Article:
The dataset used for the experiment is benchmark publicly available MICC-F220  of 110 nonforged images and 110 forged images with 3 channels, i.e., color images of size to pixels with 10 different combinations of geometrical and transformations attacks as shown in Figures 2 and 3. To avoid the problem of overfitting and to generalize the approach -fold cross-validation with the value of as 5 is used for training and testing sampling of images.
4.2. Baseline Models and Metrics
The baseline models that are used for the comparison of the fusion model are summarized as follows. (i)SIFT: It uses the forensic method of the image tampering detection using a scale invariant features transform (SIFT) approach .(ii)SURF: It uses a speeded up robust features (SURF) and hierarchical agglomerative clustering (HAC) for the image tampering detection .(iii)DCT: It uses discrete cosine transform (DCT) features for each block and through lexicographical sorting of block-wise DCT coefficients for the image tampering detection .(iv)PCA: It uses PCA on the image blocks to reduce the dimension space and perform lexicographical sorting for the image tampering detection .(v)CSLBP: It uses center-symmetric local binary pattern (CSLBP) based on the combined features of Hessian points for the image tampering detection .(vi)SYMMETRY: It uses the local symmetry value of an image to compute the key points for image tampering detection .(vii)CLUSTERING strategy: It uses SIFT features with a clustering strategy to detect image tampering .
The basic metrics that are used for the evaluation of the fusion model are false-positive rate (FPR), recall (R), precision (P), -score, and accuracy as shown in the equations (Equations (7) to (10)). The confusion matrix is used as the basis for the evaluation of the tampered and nontampered images as shown in Table 3, and the notations used are as follows: (i)TP: Tampered image detected as tampered.(ii)FN: Tampered image detected as nontampered.(iii)FP: Nontampered image detected as tampered.(iv)TN: Nontampered image detected as nontampered.
4.3. Pretrained Residual Exploitation-Based CNN Models
In this section, the results of the pretrained residual-based CNN models are discussed. The three models, namely, ResNet-18, ResNet-50, and ResNet-101 are used with the pretrained weights for the image tampering detection. Table 4 shows the confusion matrix for the ResNet-18 model. It can be observed that the accuracy of the ResNet-18 model is 92.27%, and the percentage of the prediction of the correct tampered images is 50% and correct nontampered images is 42.27%. However, the wrong tampered image prediction is 7.23%. Table 5 shows the confusion matrix for the ResNet-50 model. It can be observed that the accuracy of the ResNet-50 model is 92.27%, and the percentage of the prediction of the correct tampered images is 50% and correct nontampered images is 42.27%. However, the wrong tampered image prediction is 7.23%. Table 6 shows the confusion matrix for the ResNet-101 model. It can be observed that the accuracy of the ResNet-101 model is 91.81%, and the percentage of the prediction of the correct tampered images is 50% and correct nontampered images is 41.82%. However, the wrong nontampered prediction is 8.18%.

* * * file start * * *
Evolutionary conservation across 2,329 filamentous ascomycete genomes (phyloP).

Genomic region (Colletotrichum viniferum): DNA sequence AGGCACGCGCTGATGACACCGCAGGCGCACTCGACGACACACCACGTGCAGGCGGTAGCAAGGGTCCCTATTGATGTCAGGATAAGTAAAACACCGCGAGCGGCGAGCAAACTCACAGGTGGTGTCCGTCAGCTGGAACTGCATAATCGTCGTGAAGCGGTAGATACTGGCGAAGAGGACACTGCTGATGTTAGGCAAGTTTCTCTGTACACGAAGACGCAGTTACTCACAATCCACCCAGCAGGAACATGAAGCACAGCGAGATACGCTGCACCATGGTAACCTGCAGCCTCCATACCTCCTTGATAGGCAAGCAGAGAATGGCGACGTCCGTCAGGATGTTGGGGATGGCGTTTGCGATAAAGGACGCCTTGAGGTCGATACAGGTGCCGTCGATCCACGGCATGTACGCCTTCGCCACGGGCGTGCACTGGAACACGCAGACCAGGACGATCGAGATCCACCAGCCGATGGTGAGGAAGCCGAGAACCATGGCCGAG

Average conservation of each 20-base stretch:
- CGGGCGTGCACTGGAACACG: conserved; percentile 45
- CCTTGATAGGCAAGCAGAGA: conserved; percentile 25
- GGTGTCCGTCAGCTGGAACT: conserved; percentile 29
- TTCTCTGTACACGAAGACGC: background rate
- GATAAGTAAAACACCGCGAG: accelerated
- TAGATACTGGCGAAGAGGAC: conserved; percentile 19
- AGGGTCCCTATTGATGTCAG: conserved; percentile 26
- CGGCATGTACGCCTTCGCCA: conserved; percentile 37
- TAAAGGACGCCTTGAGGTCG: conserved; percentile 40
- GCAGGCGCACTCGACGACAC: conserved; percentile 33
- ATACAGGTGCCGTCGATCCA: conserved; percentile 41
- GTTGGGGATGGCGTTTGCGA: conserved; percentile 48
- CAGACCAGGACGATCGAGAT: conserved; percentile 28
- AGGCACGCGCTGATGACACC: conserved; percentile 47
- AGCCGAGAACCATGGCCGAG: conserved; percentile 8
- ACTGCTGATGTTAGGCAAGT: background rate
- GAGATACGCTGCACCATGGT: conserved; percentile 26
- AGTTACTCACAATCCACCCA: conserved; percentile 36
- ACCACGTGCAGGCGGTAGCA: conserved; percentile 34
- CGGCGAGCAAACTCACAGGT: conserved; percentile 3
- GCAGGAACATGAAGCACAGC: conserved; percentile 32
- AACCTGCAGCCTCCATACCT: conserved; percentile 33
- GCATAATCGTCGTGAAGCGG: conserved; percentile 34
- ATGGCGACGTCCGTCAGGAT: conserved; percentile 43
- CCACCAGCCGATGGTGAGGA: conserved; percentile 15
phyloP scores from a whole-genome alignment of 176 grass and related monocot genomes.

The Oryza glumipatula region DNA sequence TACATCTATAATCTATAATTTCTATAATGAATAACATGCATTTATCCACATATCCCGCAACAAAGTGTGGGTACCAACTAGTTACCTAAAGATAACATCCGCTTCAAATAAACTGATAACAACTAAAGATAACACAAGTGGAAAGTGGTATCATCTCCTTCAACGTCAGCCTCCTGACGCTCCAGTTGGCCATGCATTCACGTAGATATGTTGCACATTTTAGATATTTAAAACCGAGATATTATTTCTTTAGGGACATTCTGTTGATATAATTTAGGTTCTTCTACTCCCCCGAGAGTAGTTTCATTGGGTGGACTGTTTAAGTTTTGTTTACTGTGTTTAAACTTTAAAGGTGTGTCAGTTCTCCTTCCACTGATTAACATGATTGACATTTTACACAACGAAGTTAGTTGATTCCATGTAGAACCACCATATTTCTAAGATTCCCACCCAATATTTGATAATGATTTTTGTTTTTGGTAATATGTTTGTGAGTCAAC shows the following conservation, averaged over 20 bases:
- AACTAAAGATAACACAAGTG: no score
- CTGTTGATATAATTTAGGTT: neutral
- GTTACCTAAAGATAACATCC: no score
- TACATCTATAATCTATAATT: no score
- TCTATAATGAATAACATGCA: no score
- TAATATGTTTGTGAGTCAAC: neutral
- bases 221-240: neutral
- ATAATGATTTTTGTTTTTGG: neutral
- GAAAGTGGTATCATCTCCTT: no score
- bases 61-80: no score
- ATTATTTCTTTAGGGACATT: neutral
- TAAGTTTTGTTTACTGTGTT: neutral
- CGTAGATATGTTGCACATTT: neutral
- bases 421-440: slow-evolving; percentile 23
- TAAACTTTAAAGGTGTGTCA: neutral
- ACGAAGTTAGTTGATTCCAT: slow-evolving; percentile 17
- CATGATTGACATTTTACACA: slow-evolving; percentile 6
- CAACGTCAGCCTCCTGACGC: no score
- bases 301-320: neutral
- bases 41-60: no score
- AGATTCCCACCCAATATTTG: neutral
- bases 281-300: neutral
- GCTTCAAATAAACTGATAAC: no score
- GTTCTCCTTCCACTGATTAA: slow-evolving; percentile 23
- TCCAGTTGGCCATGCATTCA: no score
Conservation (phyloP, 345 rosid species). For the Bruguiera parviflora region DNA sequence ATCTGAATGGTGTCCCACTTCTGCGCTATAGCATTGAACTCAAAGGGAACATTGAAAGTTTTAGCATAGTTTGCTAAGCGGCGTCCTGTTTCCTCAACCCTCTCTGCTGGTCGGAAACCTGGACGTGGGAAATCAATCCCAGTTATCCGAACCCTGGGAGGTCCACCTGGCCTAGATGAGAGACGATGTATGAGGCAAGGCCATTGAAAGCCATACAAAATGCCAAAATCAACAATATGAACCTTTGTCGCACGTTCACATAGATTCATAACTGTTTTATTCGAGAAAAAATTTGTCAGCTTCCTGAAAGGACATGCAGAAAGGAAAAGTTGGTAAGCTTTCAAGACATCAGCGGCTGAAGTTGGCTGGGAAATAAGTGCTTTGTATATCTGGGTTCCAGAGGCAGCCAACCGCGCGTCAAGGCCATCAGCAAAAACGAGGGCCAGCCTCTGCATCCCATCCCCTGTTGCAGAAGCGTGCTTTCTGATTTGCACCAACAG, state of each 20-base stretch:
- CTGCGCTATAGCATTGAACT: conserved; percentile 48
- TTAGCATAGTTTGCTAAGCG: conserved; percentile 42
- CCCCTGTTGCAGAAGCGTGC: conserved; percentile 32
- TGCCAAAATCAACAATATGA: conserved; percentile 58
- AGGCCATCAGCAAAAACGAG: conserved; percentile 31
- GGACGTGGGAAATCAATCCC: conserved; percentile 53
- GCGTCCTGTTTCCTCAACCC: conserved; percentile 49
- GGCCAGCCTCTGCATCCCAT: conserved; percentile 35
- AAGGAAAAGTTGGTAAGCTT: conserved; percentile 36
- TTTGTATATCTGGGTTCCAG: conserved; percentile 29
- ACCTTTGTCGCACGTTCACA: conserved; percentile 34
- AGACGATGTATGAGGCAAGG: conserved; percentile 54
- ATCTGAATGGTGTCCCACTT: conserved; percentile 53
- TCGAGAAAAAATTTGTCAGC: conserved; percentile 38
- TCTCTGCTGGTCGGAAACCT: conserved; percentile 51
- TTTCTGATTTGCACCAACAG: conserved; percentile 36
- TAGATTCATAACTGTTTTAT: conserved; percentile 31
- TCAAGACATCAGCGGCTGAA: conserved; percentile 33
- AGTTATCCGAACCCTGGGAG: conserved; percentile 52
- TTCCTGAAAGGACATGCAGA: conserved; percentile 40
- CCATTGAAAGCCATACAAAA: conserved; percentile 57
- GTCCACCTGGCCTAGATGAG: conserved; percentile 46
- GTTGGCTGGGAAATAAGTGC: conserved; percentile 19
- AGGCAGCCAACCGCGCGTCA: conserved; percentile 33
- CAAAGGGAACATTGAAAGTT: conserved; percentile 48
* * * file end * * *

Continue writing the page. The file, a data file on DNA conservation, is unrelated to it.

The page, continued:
The ROC curve is used to estimate the AUC values for the pretrained residual exploitation-based convolutional neural networks as shown in Figure 4. Figure 4(a) represents the ROC curve for the pretrained ResNet-18 model with AUC of 97.57%. Figure 4(b) represents the ROC curve for the pretrained ResNet-50 model with AUC of 97.57%. Figure 4(c) represents the ROC curve for the pretrained ResNet-101 model with AUC of 96.52%.
4.4. Fine-Tuned Residual Exploitation-Based CNN Models
In this section, the results of the fine-tuned residual exploitation-based models are discussed. The three models, namely, ResNet-18, ResNet-50, and ResNet-101 are used with the fine-tuned weights for image tampering detection. Table 7 shows the confusion matrix for the fine-tuned ResNet-18 model. It can be observed that the accuracy of the fine-tuned ResNet-18 model is 95.0%, and the percentage of the prediction of the correct tampered images is 50% and correct nontampered images is 45.0%. However, the wrong tampered image prediction is 5.0%. Table 8 shows the confusion matrix for the fine-tuned ResNet-50 model. It can be observed that the accuracy of the fine-tuned ResNet-50 model is 90.90%, and the percentage of the prediction of the correct tampered images is 50% and correct nontampered images is 40.91%. However, the wrong tampered image prediction is 9.09%. Table 9 shows the confusion matrix for the fine-tuned ResNet-101 model. It can be observed that the accuracy of the fine-tuned ResNet-101 model is 87.27%, and the percentage of the prediction of the correct tampered images is 45.45% and correct nontampered images is 41.82%. However, the prediction of the wrong tampered images is 8.18%, and wrong nontampered image prediction is 4.55%.